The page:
Can IoT fuel the next evolution of product development?
For many of us, the Internet of Things (IoT) is becoming a part of our lives. This may be in the form of a wearable device for you or your dog, perhaps a shiny connected car, or even a connected appliance such as a washing machine. These are all cool and interesting products that can provide a richer, more complete user experience compared with traditional, non-connected products.
Companies developing IoT solutions often collect data from connected products which are then used to develop new revenue streams by offering additional services on top of the product itself, or to improve the product in its next iteration.
IoT and product development
But can the IoT and its technologies be applied within the product development lifecycle itself to improve the way all products, whether connected or not, are developed? Let’s examine this question with an example:
All products must be tested thoroughly before they are released for sale with a variety of different types of testing performed at different development phases. With advances in engineering software some testing can be virtualised, but eventually the physical product will require “real world testing” to ensure it meets system requirements and operational needs. In the automotive industry, this means real vehicles must be tested on real roads.
For example, vehicles are tested in extreme hot and cold climates. They are tested on a variety of different road surfaces and conditions to ensure they don’t shake, rattle and roll. However, due to increasing product innovation and rising vehicle system complexity with smart infotainment systems, advanced driver assistance systems (ADAS) and autonomous driver systems, there is a need to perform ever more real world vehicle testing. Governments and industry regulators will demand it. This means more testers and engineers, more test vehicles and, of course, more cost to the manufacturer.
IoT can enable enriched testing
Such testing can be both time-consuming and logistically challenging. Test locations are often far from a manufacturer’s engineering facility. Both testing and results reporting processes may be manual and cumbersome, becoming even more challenging when problems are encountered and further investigations are required. For the engineering organisation, analysing test data out of context can be challenging, with no opportunity to access additional data unless a further test is designed and conducted.
Using an IoT approach, it is possible to streamline and simplify this process, which can both accelerate development and reduce testing costs. Test vehicles can utilise connected test equipment to collect data from the various vehicle systems and subsystems. Using an IoT platform (such as the Watson IoT Platform) the data can be collected and fed back in real time to the manufacturer’s engineering environment for analysis. It can be analysed for inconsistencies, corruption or out of range values. Actual results can be compared with expected results and, in the event of an issue, the platform can raise product defect reports and assign them to the correct engineer automatically. When product software updates are released, either to fix defects or add new features, the new software can be deployed to vehicles in remote testing environments via the network, further adding to efficiency.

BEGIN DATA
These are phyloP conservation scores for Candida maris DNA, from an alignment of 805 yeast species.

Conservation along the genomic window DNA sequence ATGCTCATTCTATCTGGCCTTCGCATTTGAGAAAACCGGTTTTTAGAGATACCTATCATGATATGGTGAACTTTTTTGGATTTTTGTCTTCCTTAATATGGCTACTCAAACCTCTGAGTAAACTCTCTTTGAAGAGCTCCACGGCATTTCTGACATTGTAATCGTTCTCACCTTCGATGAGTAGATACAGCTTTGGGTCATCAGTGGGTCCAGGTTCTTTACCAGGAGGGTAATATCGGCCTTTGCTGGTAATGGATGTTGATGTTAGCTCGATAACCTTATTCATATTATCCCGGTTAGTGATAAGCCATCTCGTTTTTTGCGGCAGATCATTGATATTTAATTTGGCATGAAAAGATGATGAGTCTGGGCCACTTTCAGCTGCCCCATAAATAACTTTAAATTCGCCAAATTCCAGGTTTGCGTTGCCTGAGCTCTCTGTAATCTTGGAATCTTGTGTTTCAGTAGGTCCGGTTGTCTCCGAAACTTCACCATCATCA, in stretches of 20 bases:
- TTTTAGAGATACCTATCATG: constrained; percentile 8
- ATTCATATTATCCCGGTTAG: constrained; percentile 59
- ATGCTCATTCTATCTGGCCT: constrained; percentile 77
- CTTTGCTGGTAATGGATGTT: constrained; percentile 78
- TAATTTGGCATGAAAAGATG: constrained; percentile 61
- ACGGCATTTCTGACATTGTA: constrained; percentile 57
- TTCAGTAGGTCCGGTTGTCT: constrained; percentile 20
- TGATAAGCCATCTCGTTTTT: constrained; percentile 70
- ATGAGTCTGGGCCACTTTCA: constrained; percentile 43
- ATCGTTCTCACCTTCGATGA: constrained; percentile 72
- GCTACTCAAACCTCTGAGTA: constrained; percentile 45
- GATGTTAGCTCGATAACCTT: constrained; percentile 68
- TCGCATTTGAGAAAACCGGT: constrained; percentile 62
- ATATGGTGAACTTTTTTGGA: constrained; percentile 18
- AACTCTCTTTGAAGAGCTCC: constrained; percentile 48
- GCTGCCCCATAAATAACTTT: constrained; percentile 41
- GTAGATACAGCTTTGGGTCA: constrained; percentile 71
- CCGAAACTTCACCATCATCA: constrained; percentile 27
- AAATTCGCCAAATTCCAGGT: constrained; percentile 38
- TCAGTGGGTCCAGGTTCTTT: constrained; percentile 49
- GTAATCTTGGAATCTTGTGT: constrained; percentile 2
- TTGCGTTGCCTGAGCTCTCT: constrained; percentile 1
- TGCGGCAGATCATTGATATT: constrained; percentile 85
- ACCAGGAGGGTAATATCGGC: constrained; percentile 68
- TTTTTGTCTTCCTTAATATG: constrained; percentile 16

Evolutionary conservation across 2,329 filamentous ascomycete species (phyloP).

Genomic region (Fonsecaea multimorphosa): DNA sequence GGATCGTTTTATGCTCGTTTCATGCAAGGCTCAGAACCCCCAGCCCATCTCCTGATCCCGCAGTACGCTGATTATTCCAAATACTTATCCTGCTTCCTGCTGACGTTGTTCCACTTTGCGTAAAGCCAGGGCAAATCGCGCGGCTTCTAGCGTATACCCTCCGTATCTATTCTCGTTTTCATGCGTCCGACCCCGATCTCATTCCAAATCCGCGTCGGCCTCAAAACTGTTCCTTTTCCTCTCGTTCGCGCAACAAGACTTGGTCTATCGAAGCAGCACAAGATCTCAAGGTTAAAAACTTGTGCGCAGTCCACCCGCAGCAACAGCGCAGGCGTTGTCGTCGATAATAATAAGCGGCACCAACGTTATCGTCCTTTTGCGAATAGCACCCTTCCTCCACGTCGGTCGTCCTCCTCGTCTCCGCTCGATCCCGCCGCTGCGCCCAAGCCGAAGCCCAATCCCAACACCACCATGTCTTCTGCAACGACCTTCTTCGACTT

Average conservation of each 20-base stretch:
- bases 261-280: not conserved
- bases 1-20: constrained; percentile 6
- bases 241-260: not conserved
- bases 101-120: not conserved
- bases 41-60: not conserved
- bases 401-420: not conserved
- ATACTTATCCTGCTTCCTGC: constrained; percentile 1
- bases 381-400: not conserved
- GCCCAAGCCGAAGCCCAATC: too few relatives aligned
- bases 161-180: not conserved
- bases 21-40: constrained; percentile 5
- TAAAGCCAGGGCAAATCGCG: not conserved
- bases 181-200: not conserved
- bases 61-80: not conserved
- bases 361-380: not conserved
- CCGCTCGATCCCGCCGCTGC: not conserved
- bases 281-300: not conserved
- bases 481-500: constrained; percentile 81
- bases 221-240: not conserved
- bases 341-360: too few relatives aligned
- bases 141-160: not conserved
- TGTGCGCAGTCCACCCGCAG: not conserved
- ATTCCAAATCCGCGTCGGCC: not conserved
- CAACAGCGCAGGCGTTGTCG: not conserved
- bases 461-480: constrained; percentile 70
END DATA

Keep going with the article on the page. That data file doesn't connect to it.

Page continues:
Real time monitoring quantifies previously subjective testing measures
A particular benefit of introducing the IoT into vehicle testing is that it becomes easier to add and enrich testing capabilities. For example, a team testing a new infotainment system may wish to add real time video monitoring of facial expression to their testing efforts, to ensure that driver distraction is kept within industry regulatory guidelines. An IoT platform could be used to collect the video in real time and an analytics solution (such as IBM Intelligent Video Analytics) used to detect when driver distraction levels are no longer acceptable. Such an approach will not only help to improve the speed and efficiency of the testing process; the use of analytics can help provide a more quantified analysis of traditionally subjective parameters, such as driver distraction. This can help product engineering organizations move to a new optimum in the engineering “iron triangle” of quality, cost and time-to-market.
Curious to know more?
Whether you’re developing the next supercar or the next generation of connected appliance, perhaps now is the time to embrace the IoT in your product development lifecycle? Learn more about engineering for the IoT with IBM.